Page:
I usually tie it on a size 18 hook. Depending on the time of year and where you fish, you may need it down to a 22.

I hope you have fun tying this and that you get into some great fish!

For step by step instructions, look under the “Tying instructions” tab above or click here.

Beautiful Baetis

They are the last hatch of the fall. The first hatch of spring. These tiny little bugs are kind enough to float for long stretches on the river, allowing trout to sip them down like a fine wine. Beginning with the flash of silver below the surface, followed by a porpoising dorsal fin, finishing up with the slurp of the adult, a Baetis hatch is a pleasure to watch.

3 Baetis patterns

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If you ask people their favorite fly for BWO hatches, you will undoubtably get lots of votes for tiny parachute Adams and pheasant tail nymphs. Most of the time these two flies will do the job. But these little bugs tend to show up on slow stretches of rivers. Even with tiny flies that are good imitations, you can get wonderfully, frustratingly finicky fish. Of course in slack water, even microscopic drag is enough to cause fish to ignore your offering and take the next natural to come by. So fine tippet and careful presentation is mandatory.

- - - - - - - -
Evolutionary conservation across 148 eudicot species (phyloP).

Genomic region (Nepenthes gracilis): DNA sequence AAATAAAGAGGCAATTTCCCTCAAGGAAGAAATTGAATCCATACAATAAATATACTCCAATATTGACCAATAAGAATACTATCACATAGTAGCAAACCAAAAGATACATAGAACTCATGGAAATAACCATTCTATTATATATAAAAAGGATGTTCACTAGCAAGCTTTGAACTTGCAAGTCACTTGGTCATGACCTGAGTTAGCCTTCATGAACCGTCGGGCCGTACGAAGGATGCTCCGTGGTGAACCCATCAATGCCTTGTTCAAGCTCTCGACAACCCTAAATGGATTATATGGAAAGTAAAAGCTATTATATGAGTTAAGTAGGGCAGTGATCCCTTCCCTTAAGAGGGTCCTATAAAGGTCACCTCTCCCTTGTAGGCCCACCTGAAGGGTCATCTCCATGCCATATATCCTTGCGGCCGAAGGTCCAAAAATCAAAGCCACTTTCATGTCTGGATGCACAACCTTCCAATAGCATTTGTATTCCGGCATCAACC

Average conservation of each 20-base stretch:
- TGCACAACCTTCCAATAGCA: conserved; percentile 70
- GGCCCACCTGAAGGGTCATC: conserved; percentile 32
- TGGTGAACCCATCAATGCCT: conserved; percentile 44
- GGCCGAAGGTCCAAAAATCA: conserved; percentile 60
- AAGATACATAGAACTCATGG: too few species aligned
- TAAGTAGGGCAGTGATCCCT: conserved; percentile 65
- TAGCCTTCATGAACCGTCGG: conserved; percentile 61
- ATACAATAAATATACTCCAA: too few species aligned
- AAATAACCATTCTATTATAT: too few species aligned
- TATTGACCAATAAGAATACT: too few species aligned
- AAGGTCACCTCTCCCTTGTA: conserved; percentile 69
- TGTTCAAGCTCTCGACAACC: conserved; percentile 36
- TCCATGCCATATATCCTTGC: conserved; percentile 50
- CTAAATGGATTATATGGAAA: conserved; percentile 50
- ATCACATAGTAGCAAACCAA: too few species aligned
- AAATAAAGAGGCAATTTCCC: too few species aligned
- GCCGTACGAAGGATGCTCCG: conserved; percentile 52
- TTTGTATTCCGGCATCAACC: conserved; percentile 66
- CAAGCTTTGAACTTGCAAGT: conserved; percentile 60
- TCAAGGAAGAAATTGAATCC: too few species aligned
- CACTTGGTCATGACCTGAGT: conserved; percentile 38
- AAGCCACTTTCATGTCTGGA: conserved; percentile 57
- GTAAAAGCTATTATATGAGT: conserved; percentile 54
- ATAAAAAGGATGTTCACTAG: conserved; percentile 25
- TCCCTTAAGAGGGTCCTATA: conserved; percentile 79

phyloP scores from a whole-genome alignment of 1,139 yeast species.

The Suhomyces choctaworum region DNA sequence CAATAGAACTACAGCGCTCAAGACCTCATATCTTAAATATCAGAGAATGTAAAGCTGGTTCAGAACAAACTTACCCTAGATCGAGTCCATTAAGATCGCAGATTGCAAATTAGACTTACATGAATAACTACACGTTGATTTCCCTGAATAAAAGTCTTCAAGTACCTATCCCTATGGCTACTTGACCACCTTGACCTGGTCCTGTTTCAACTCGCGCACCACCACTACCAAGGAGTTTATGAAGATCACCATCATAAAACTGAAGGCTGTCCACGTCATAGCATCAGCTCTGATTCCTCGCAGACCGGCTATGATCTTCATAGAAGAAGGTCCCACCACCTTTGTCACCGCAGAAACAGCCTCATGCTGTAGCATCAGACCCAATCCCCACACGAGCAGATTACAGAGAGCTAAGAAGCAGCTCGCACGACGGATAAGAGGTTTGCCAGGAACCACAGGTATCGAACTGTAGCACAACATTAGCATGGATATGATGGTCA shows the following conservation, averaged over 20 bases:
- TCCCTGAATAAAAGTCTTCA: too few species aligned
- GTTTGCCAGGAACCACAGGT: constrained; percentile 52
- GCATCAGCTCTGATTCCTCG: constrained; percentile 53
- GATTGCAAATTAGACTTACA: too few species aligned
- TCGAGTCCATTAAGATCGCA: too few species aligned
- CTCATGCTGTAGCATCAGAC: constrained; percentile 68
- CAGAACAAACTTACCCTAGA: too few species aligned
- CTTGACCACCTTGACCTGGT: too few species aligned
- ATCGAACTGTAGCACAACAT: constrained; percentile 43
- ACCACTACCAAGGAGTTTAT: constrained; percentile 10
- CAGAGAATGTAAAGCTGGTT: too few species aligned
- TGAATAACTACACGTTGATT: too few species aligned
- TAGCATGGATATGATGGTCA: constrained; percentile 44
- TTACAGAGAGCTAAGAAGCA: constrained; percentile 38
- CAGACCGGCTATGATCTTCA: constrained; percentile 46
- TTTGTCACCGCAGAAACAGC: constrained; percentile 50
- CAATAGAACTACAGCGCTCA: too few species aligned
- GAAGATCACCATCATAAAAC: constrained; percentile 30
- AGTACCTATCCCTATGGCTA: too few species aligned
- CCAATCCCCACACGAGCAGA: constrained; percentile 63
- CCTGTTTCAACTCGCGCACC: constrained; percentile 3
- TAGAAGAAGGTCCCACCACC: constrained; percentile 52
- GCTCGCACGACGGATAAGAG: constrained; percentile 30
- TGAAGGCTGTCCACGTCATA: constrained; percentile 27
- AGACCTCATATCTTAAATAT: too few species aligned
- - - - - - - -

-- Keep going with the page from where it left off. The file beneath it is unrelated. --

The first time I fished a Baetis hatch was on the upper section of Montana’s Rock Creek. Well above the crashing currents and huge boulders, the creek winds through meadows. Perfect for a beginning fisherman like me. I had started fishing just two years before. Every fish was a new experience. Every fly was new and exciting. A 40 year old babe in the woods, literally.

I had already experienced the joy of fishing a hatch with no clue what was going on. And fishing a hatch where it didn’t matter what I tied on, because they were just going to laugh at my fly. But at this place and time, I recognized the hatch and new what to use. And I even caught fish. It was quite a thrill.

These three flies are my favorites for Baetis hatches. I fish them behind a size 18 parachute Adams (where two-fly rigs are allowed). I usually start with the Kryastal Flash Baetis. If that doesn’t work, I think about the drift. I make certain that the fly approaches the fish with slack tippet. Often the hatch occurs in a pool with swirling currents.  But if I have gotten good drifts and still no takers, I switch to the simplified pheasant tail. And if still no takers, the Barr’s Emerger.

If you ask me why that order, I just happen to have a reason. Actually two reasons. The Krystal Flash pattern is tough. It will take a lot of fish before it must be retired. That saves me time during a hatch. The second reason is that the Barr emerger, although a great fly, is a slow fly to tie. A lot of steps to put it togeter. When tying small flies, the fewer steps the better!

In the next three posts I will feature these flies.